See also[edit]


  1. ^ Wilson, Robert A.; Foglia, Lucia (25 July 2011). Edward N. Zalta (ed.). "Embodied Cognition". The Stanford Encyclopedia of Philosophy (Fall 2011 Edition).
  2. ^ Andy Clark, David J Chalmers (January 1998). "The extended mind". Analysis. 58 (1): 7–19. doi:10.1093/analys/58.1.7. JSTOR 3328150.; reprinted as: Andy Clark, David J Chalmers (2010). "Chapter 2: The extended mind". In Richard Menary (ed.). The Extended Mind. MIT Press. pp. 27–42. ISBN 9780262014038.; and available on line as: Andy Clark, David J Chalmers. "The extended mind". Cogprints.
  3. ^ Clark, Andy (2008). Supersizing the Mind: Embodiment, Action, and Cognitive Extension. Oxford University Press. pp. 96. ISBN 9780195333213.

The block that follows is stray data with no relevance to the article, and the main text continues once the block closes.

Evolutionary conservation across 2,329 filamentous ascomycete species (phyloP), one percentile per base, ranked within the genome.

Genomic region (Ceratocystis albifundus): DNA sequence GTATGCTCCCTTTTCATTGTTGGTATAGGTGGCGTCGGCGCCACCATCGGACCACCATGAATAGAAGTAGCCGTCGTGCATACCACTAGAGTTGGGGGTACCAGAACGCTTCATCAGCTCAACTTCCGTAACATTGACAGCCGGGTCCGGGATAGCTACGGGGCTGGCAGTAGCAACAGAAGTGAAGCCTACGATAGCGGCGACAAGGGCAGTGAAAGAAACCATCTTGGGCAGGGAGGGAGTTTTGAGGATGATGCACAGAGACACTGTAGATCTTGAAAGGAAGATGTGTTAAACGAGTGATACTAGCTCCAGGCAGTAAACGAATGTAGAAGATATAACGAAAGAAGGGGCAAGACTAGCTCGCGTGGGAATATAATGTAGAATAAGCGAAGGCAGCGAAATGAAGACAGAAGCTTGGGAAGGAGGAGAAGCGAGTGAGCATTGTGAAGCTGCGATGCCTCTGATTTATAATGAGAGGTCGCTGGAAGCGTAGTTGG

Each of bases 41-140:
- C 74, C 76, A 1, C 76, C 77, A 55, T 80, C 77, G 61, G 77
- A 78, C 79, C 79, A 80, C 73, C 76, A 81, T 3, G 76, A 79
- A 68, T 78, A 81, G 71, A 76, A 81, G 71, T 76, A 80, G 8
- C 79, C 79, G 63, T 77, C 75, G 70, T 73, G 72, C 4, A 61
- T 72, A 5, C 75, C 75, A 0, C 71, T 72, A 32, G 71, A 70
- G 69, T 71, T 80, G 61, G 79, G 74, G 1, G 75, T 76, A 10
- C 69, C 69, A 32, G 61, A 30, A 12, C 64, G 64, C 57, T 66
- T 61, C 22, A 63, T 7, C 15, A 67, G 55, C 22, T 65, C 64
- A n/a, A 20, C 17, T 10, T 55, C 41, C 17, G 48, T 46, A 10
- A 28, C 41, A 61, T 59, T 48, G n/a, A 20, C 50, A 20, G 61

4. ^ Adams, Fred.; Aizawa, Ken (2010). Defending the bounds of cognition, in The Extended Mind (Eds, Richard Menary). pp. 67–80.
  5. ^ a b Clark, Andy (2008). Supersizing the Mind: Embodiment, Action, and Cognitive Extension. Oxford University Press.
  6. ^ Mark Rowlands (2010). "Chapter 3: The mind embedded". The new science of the mind: From extended mind to embodied phenomenology. MIT Press. pp. 51 ff. ISBN 978-0262014557.
  7. ^ Pietro Morasso (2005). "Consciousness as the emergent property of the interaction between brain, body, & environment: the crucial role of haptic perception" (PDF). Archived from the original (PDF) on 2006-05-08. Slides related to a chapter on haptic perception (recognition through touch): Pietro Morasso (2007). "Chapter 14: The crucial role of haptic perception". In Antonio Chella; Riccardo Manzotti (eds.). Artificial Consciousness. Academic. pp. 234–255. ISBN 978-1845400705.